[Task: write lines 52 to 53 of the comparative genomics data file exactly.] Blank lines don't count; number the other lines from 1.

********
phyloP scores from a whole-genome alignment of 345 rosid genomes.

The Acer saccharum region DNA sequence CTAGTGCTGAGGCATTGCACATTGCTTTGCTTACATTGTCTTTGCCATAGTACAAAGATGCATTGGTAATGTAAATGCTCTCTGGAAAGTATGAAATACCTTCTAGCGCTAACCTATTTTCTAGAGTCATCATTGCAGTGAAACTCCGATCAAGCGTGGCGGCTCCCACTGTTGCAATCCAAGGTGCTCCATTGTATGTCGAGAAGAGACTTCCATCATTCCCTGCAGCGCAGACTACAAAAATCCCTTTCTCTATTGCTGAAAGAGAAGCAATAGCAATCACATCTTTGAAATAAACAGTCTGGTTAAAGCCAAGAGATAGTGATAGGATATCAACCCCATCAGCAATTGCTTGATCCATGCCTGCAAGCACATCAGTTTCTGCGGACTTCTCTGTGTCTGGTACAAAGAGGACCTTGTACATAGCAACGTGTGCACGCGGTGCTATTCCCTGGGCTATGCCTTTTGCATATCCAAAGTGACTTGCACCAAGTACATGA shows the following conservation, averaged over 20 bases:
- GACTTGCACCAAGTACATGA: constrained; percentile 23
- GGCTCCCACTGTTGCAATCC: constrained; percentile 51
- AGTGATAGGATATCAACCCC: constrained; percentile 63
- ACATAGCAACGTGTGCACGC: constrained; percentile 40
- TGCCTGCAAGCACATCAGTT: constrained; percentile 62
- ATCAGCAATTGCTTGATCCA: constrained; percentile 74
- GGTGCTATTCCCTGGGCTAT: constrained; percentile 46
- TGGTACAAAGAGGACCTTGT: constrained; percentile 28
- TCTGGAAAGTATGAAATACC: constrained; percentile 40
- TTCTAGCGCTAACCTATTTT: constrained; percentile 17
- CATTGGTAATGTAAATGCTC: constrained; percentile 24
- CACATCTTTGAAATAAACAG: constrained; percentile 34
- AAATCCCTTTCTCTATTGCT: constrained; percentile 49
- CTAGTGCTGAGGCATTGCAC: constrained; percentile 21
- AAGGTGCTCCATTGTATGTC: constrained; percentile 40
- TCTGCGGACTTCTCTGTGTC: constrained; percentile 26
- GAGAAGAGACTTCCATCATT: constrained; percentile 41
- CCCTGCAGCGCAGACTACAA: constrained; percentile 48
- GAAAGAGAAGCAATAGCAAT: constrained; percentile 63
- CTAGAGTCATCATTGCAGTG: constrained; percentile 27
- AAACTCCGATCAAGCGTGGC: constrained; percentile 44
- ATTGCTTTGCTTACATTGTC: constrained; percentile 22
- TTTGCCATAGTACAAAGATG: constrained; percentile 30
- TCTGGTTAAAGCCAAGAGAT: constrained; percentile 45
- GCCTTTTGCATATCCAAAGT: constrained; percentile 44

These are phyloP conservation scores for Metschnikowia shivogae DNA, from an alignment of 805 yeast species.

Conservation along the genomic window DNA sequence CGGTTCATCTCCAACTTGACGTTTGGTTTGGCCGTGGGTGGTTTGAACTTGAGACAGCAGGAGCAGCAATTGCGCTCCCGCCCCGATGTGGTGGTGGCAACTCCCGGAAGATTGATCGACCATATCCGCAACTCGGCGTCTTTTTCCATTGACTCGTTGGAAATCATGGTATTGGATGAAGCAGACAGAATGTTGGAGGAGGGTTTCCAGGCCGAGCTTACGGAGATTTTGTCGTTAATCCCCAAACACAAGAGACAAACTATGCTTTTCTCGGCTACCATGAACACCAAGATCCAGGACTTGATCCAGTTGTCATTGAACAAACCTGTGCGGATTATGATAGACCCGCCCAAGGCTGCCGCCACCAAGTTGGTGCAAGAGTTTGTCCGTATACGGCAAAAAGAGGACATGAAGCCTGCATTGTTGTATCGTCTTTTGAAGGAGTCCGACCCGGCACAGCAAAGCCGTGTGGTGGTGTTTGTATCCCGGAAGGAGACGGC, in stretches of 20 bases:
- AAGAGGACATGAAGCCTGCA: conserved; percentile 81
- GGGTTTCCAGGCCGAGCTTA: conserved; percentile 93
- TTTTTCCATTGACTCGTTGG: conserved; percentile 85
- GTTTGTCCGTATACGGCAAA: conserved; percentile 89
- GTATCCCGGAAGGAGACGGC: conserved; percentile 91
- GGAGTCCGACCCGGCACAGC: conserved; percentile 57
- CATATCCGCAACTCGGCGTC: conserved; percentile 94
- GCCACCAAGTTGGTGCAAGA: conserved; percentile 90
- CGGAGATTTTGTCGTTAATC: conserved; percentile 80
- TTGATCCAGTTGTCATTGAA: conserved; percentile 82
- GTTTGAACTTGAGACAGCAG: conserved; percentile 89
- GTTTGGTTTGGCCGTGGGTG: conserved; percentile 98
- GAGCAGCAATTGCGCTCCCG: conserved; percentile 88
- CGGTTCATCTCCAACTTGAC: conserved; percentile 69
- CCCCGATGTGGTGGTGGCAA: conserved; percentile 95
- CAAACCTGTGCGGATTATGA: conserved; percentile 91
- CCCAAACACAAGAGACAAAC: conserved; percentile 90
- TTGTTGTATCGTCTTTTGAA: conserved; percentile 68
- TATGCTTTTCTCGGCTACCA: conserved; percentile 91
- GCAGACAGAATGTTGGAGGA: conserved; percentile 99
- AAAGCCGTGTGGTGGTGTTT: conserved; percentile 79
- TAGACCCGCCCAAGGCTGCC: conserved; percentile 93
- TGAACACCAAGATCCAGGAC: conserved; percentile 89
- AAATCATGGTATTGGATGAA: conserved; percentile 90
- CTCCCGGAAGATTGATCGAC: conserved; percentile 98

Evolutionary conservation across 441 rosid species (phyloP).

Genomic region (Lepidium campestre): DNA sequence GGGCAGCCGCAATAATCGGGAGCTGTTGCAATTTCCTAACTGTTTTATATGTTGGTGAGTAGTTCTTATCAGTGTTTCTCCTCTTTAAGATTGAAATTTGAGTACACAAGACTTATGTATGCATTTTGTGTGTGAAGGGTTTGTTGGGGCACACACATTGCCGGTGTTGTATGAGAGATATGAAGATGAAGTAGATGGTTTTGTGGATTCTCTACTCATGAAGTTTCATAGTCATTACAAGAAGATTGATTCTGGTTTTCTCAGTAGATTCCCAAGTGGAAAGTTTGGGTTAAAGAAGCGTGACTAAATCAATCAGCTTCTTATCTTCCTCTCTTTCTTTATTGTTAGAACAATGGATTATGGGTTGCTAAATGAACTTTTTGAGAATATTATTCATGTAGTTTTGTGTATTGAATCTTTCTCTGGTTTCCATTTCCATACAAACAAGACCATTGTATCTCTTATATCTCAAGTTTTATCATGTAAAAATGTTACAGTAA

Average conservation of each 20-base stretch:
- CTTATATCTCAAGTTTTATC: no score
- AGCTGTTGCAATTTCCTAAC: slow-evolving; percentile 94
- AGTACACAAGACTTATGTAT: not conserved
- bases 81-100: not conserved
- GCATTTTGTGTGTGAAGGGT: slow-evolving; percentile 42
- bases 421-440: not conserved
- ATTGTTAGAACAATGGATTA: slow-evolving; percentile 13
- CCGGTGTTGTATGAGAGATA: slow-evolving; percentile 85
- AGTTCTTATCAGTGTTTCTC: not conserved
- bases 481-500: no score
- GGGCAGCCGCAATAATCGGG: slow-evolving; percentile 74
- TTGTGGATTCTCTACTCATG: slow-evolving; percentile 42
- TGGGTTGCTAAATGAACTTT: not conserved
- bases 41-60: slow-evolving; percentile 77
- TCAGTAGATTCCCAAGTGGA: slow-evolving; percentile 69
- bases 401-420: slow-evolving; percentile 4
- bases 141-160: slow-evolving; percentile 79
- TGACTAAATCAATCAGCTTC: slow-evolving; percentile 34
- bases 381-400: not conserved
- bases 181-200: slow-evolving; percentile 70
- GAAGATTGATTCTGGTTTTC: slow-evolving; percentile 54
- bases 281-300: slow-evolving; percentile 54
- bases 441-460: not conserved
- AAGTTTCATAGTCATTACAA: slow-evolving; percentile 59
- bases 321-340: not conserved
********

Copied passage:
- TGAACACCAAGATCCAGGAC: conserved; percentile 89
- AAATCATGGTATTGGATGAA: conserved; percentile 90